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Functional Anatomy of the Shoulder - Article Example

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Functional Anatomy of the Shoulder The article “Functional Anatomy of the Shoulder” is an article written by Glenn C. Terry and Thomas M. Chopp in the year 2000. The article highlights the anatomy of the shoulder and presents with the role of the bones, muscles and the joints of the shoulder in bringing about the movement of the shoulder…
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Functional Anatomy of the Shoulder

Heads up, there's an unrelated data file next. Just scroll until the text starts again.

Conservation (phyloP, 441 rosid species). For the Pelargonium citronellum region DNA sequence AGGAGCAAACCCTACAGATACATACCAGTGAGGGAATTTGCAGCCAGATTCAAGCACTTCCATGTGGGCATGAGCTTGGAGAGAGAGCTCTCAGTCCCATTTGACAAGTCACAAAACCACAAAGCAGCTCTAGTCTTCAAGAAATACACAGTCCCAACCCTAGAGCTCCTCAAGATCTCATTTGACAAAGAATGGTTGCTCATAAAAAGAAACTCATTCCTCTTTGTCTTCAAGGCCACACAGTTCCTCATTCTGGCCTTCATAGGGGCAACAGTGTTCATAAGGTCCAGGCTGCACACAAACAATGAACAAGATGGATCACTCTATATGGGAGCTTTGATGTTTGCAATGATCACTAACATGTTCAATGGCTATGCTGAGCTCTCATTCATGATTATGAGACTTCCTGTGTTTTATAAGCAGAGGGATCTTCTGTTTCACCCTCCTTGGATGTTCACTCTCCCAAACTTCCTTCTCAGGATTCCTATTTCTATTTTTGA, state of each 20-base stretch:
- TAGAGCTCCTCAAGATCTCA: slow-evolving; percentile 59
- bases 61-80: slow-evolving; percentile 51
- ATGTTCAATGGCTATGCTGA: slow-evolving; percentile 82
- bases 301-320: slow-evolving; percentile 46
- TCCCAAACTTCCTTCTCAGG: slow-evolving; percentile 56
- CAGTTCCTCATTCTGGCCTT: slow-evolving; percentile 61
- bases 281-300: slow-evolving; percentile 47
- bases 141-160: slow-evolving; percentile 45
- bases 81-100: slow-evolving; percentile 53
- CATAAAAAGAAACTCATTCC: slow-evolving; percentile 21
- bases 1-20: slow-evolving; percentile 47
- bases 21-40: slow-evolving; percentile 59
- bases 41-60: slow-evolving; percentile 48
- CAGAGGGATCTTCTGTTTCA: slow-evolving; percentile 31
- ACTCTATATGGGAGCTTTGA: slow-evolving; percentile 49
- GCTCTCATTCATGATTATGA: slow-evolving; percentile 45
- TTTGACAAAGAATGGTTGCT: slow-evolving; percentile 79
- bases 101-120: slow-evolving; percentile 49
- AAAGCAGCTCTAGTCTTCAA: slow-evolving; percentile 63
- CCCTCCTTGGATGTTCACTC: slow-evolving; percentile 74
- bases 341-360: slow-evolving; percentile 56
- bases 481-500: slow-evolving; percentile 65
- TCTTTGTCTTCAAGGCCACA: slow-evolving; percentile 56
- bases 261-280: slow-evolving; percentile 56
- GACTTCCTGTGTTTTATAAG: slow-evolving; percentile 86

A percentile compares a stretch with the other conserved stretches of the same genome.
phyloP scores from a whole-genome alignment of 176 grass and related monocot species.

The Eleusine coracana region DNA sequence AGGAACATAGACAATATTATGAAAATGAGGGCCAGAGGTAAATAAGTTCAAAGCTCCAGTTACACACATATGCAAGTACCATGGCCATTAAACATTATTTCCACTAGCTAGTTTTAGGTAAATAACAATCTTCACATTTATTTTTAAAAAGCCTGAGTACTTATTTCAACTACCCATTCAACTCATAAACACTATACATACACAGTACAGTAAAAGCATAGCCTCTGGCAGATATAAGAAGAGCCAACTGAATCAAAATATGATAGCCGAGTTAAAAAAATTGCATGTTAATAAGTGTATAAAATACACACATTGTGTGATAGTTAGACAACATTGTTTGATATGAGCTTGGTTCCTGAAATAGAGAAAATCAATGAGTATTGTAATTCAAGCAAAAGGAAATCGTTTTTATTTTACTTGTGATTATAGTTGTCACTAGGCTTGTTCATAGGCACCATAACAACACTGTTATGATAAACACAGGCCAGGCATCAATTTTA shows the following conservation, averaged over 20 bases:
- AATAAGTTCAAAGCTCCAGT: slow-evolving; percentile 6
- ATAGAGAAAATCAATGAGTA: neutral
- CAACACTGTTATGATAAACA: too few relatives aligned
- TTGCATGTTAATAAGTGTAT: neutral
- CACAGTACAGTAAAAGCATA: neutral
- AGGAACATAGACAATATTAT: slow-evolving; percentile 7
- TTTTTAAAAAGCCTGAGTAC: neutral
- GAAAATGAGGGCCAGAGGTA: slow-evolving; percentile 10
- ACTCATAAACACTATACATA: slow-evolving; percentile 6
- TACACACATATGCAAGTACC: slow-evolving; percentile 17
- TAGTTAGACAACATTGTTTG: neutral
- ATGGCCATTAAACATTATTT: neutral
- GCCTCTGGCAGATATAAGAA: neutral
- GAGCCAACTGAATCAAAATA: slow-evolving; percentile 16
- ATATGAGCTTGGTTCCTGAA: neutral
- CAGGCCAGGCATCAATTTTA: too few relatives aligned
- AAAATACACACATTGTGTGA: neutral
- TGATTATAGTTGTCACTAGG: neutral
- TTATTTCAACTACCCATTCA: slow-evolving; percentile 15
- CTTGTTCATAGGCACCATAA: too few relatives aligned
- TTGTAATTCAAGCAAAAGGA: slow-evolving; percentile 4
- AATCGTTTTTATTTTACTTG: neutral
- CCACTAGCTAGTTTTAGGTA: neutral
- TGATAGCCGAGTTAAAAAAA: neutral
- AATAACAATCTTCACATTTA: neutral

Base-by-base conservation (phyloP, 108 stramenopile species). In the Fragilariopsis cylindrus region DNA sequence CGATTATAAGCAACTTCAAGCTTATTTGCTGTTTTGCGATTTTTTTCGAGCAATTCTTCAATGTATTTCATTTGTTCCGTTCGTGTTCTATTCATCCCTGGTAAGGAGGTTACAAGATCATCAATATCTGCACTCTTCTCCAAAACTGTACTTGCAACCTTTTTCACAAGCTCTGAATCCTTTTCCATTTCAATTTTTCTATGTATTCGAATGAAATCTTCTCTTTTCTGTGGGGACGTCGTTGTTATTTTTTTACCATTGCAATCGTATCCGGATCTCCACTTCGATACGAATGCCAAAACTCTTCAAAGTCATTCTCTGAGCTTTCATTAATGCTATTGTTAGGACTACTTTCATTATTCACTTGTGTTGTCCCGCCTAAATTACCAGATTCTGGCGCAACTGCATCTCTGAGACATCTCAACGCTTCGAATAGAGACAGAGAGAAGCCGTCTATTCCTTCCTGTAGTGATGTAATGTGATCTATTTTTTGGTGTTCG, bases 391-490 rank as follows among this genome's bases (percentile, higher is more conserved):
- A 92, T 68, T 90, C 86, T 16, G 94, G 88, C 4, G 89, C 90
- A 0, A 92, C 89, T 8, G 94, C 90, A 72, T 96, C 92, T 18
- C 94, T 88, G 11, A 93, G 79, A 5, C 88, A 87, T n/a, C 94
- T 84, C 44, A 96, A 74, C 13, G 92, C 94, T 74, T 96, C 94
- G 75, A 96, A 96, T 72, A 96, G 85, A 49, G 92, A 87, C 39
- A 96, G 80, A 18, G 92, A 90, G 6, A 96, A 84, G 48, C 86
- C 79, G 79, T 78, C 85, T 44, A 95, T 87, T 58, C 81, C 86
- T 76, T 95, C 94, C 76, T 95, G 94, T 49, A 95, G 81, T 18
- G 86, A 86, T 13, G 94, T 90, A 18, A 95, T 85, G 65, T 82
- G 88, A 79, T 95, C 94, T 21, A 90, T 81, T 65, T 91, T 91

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Download file to see previous pages These include the glenohumeral, acromioclavicular, sternoclavicular and the scapulothoracic joint. The main joint of the shoulder is the glenohumeral joint. This joint consists of an articular surface, glenoid labrum, a joint capsule and the ligaments. These components of the joint are referred to as static stabilizers of the shoulder. Different groups of muscles also surround the shoulder. These are referred to as dynamic stabilizers of the joint. Each of the three bones has their own functions. The humerus is known to be the bone with the greatest length in the upper limb. The scapula is a triangle shaped bone which consists of four processes. The four processes are known as coracoid, superior, acromion and glenoid process. It also has a cavity referred to as glenoid cavity. The coracoid, superior and the acromion processes serve mainly as origin and insertion sites of different muscles and ligaments which include trapezius, deltoid, corachobrachialis and pectoralis minor muscles as well as coracohumeral and coracoacromial ligaments. Three of the essential joints of the shoulder are formed owing to different attachments at the scapula. The acromion process joins with the scapula to form the acromioclavicular joint. The glenoid cavity is the point of attachment of the humerus and this leads to the formation of the glenohumeral joint. The last joint is the scapulothoracic joint. The clavicle serves to be the most important conjunction between the body and the shoulder joint. It forms two important joints which include the acromioclavicular joint and the sternoclavicular joint. The clavicle is an essential bone for the integrity of the shoulder joint owing to the muscles that originate and insert on the bone as well as the protection of the nerves and vessels. The bone also works towards making the shoulder joint steady and it stops the disarticulation of the shoulder in the downward and the medial direction. The muscles of the shoulder are referred to as dynamic stabilizers. They are known as dynamic owing to the fact that they assist and facilitate the shoulder in carrying out the movements and mobilize the shoulder. These include the rotator cuff muscles which are a group of muscles that are found around the glenohumeral joint. These include subscapularis, supraspinatus, infraspinatus and teres minor. Other important shoulder muscles include trapezius, serratus anterior, rhomboids, levator scapulae, pectoralis major, pectoralis minor, teres major, latissmus dorsi, coracobrachialis and biceps. The shoulder stays stable and stays firm due to the joints which function as the static stabilizers. These joints are further secured by means of different stabilizers. The glenohumeral joint is an important joint of the shoulder which is responsible for the free movement of the shoulder as well for making the shoulder stable. The joint is made strong by the function of capsule of the joint, labrum, capsulolabral ligaments and the muscles. The acromioclavicular joint is the other joint of the shoulder which is made stable by the help of capsule, intra-articular disc and the acromioclavicular and coracoclavicular ligaments. The sternoclavicular joint and scapulothoracic joint are also joints of the shoulder which are supported by means of ligaments and muscles. The appropriate and maintained interaction between the ...Download file to see next pagesRead More
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